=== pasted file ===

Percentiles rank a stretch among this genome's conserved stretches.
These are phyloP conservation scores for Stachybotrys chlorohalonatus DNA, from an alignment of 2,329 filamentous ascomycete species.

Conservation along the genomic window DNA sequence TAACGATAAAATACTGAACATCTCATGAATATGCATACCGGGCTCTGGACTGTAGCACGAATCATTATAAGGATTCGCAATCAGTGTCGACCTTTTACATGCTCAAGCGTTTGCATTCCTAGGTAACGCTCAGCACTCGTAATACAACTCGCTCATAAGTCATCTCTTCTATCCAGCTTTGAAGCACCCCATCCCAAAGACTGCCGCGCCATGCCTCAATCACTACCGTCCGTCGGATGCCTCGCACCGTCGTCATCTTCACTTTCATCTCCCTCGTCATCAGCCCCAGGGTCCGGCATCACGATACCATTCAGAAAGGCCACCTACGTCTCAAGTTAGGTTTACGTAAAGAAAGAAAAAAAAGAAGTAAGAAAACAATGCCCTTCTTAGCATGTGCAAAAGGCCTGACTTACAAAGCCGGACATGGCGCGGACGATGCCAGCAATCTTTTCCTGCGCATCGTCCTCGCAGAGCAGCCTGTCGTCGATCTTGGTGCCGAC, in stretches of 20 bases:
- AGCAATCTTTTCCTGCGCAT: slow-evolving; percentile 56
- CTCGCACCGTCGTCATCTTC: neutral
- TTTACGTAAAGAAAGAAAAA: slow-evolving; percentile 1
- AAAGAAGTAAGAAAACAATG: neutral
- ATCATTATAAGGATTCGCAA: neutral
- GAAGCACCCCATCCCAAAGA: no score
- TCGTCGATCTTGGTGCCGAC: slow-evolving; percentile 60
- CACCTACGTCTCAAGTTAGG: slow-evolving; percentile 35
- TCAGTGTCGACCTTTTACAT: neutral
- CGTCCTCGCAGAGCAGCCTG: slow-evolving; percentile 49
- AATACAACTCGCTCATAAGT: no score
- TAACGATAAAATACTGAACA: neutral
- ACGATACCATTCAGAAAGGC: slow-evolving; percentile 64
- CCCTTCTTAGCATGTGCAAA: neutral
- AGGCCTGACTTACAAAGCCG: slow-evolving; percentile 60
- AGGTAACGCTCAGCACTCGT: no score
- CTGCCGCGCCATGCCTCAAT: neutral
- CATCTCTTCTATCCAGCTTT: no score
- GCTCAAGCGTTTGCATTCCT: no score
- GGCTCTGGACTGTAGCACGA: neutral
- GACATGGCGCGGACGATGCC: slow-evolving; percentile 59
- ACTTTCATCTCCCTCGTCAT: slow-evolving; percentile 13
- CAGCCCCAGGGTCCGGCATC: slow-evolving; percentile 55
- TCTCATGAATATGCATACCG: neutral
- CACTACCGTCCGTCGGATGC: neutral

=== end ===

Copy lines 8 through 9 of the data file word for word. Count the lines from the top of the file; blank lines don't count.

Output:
- ATCATTATAAGGATTCGCAA: neutral
- GAAGCACCCCATCCCAAAGA: no score